For a year, I’ve been thinking about people coming onto the planet to do work together, as if each one of us is a spark of God, a holistic spark of the same spirit and now that we see each other, each one of us so distinct from the other, so wonderfully, crazily peculiar and we look at the other, delicious, so odd, or original, and think, “Why, it’s just like spitting image, a spark,” and we fall in love.
Well, I’ve felt, since I found The Sun, this extraordinary bonding with Sy, and how important it was to keep that bond alive. It’s not like speaking to the converted, it’s that the sacred community must be attended to stay alive. That’s what a spiritual practice is, attending to spirit, regularly, so that it stays alive. So, what I was doing was trying to say “hello” in a way that made me feel that he was answering across the ether, without his having to send a postcard (because he’s very busy) to acknowledge it. And I was looking for that jolt of joyous energy in heart that came when we made contact, anyone of us; we sustain each other.
I may be approaching the end of my novel. That scares me. I’ve gone into retreat to finish it and when I do, then what? I am passionately in love with this book. You have to be. When you start a novel it’s like a marraige — this has been almost eight years (with a few lovers on the side, I admit). I dress carefully because I don’t know what I will write today and I want to be beautiful for Shechem. I take a shower, but it is another kind of shower; I wash myself, also, for Shechem. I expect we will make love. Dinah, my namesake, the dybbuk, lives in me. I know she’s writing this book. She loved Shechem. Her brothers killed him, brutally, and a few thousand more Hivites, in fact all the Hivite men. Genesis 34. The worst story. And I was named for it. So we write a book. So this time he won’t die. Another Deena falls in love with a Palestinian, Jamine. He comes from the place where her name was born and where this story took place. Nablus. The West Bank. Is this beginning to sound horrific? This time he won’t die, we pray. But we do more than pray. We write it down. We insist it with the sacred letters, the magical inscriptions on air. I choose a necklace — which one? — oh yes, the one I bought in Beersheba, the one with three arabic coins hanging from amber beads. The ones from Palestine. He, Shechem/Jamine, could have given them to me. We see a woman dressing, that’s all. But she is dressing her soul.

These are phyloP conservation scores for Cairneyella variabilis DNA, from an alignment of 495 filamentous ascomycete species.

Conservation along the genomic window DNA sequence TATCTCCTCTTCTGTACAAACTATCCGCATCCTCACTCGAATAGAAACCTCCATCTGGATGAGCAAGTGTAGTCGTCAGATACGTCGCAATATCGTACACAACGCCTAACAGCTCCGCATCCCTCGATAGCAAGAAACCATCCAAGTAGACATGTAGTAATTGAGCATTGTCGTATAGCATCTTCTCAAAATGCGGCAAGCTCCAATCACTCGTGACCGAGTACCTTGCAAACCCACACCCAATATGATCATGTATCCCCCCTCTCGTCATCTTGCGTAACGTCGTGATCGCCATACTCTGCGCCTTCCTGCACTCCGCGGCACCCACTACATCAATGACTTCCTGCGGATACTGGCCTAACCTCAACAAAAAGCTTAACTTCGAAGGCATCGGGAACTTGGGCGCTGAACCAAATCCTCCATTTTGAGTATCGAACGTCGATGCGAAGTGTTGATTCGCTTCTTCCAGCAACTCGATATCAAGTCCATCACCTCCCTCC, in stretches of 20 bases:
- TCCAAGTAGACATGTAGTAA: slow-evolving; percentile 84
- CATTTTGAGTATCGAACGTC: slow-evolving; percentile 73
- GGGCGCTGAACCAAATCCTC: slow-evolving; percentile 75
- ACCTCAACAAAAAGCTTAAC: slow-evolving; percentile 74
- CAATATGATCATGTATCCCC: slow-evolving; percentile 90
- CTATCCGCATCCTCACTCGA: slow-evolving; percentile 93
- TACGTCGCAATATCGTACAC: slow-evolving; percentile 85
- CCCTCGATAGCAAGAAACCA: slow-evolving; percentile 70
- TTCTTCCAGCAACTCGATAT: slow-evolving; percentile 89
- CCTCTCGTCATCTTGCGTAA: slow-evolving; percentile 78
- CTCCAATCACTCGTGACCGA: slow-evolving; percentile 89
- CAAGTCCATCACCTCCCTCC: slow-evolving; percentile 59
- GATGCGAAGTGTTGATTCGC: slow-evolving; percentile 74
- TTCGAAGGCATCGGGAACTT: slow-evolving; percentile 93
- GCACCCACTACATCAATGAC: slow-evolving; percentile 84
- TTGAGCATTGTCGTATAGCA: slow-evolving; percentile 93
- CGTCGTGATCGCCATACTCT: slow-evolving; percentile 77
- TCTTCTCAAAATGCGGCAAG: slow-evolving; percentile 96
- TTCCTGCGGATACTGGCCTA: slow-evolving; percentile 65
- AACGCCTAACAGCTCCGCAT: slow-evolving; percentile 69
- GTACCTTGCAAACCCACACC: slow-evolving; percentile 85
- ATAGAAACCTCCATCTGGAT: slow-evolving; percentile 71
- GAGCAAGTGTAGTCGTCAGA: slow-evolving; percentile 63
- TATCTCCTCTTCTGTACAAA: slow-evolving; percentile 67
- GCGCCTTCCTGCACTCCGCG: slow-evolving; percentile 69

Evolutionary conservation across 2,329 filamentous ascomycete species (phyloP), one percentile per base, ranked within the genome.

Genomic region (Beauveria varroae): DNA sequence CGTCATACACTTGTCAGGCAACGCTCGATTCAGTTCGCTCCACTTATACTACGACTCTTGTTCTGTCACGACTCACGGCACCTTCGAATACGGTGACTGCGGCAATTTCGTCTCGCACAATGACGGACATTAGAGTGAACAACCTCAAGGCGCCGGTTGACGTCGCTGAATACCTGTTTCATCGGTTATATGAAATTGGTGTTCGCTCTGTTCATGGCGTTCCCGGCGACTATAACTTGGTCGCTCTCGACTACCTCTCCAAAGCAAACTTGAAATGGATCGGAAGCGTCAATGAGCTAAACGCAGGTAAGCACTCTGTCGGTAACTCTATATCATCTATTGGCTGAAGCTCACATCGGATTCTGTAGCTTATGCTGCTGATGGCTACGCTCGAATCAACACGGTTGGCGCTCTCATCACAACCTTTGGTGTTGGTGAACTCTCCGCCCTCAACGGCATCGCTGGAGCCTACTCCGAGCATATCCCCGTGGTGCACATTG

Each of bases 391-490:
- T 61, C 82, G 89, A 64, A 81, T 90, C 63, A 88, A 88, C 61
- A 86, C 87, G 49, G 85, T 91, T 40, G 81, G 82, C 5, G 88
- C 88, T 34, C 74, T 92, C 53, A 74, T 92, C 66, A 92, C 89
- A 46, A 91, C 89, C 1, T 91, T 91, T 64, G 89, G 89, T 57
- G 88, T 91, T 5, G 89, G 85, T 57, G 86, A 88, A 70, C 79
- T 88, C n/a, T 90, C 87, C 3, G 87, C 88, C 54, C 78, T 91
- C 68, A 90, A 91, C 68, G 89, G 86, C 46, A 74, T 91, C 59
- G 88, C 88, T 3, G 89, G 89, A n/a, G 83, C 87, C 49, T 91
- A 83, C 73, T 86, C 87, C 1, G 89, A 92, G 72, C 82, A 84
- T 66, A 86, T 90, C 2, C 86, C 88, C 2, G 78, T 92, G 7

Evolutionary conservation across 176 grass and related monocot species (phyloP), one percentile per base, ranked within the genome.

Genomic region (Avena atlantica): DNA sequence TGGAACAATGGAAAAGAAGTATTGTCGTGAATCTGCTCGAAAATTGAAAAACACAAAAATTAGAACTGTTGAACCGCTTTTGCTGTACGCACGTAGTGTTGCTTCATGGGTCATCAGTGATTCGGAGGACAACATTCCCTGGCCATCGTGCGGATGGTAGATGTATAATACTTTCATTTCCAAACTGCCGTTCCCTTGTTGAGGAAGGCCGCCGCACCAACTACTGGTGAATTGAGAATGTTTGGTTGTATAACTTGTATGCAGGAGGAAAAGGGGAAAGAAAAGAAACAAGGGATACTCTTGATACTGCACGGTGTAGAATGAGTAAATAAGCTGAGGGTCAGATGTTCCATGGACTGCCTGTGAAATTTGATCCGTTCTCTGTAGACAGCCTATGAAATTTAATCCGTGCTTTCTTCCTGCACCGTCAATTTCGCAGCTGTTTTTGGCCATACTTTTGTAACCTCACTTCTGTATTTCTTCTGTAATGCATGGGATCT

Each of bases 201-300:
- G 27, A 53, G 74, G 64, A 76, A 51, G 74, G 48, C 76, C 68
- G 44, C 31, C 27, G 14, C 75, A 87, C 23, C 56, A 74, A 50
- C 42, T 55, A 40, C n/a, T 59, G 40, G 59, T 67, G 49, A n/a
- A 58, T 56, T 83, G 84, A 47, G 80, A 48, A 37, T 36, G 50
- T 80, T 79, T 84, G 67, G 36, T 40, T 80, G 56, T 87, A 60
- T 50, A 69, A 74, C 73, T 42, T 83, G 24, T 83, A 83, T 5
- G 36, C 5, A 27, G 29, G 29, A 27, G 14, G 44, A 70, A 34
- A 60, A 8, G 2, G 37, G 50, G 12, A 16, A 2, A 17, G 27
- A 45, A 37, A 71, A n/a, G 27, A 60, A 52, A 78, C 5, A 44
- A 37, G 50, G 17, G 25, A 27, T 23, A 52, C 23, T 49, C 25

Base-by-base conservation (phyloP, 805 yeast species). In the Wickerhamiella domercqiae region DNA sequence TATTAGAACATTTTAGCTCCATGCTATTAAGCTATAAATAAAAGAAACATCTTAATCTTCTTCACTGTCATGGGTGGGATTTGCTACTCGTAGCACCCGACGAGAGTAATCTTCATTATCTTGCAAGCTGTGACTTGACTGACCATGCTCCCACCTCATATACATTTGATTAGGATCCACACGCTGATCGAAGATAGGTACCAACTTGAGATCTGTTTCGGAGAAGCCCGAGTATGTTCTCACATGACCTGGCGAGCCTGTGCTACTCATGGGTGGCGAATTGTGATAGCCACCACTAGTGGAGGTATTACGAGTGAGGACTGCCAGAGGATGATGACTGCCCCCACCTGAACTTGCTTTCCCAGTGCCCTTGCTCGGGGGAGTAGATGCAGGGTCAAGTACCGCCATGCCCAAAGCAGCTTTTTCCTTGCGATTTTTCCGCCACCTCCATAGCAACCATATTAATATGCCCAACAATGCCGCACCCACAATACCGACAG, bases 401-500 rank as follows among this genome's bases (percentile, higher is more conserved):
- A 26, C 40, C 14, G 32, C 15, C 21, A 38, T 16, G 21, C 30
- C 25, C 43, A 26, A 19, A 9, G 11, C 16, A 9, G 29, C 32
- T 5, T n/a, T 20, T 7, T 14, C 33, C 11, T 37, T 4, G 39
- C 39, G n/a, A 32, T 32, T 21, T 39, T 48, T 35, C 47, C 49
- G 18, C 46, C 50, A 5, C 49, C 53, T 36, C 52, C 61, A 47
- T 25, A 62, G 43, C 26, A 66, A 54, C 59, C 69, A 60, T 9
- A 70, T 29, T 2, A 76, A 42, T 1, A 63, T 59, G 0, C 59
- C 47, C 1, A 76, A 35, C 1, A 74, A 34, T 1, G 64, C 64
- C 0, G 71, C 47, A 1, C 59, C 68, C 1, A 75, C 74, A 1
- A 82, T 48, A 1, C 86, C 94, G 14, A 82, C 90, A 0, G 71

So this is where we are. I prepare to write, but a story calls to me. “The Story Hearer” by Grace Paley. It’s been lying by my bed for weeks. I begin to read it. It engages me so deeply, I say, take it to a proper chair, read it consciously, not haphazardly as you are now, perched at the edge of the bed, impatient, eager to start your day. This is your day. Read the story. I carry it to the table. I begin it, it engages me even further. Why? Something about the leap from level to level — I do that in my writing, and I can learn from her — and then it occurs to me, to do this exercise: read the story and record the leaps as I leap. Can I just for an hour or so get the mind down on paper? Also, I think, if my time were limited, if when I’d gone to the doctor on Friday and he’d said, “Cancer” (instead of, “Don’t worry, you’re fine”), and I’d said, “OK, surgery but nothing else — no chemo, no radiation,” and he’d said, “Well, then, six months. . . .” A tragedy? Look at the day, how luminous the strawberries are, the mustard, the black cat playing with the light, the passion between my legs, the heart, the intensity and glory of the love, the loving, loving, loving. . . . Yes, tragic, but since I live so many lives at once, six months for me, even a day, even this hour this morning, is equal to several lifetimes for someone else. Didn’t I once pray for this intensity? Didn’t I say I wanted the ability to type on three typewriters at once, answer three phones, make love, be silent, be in solitude, dance, fast, drink wine, talk, talk, talk — well, this is close.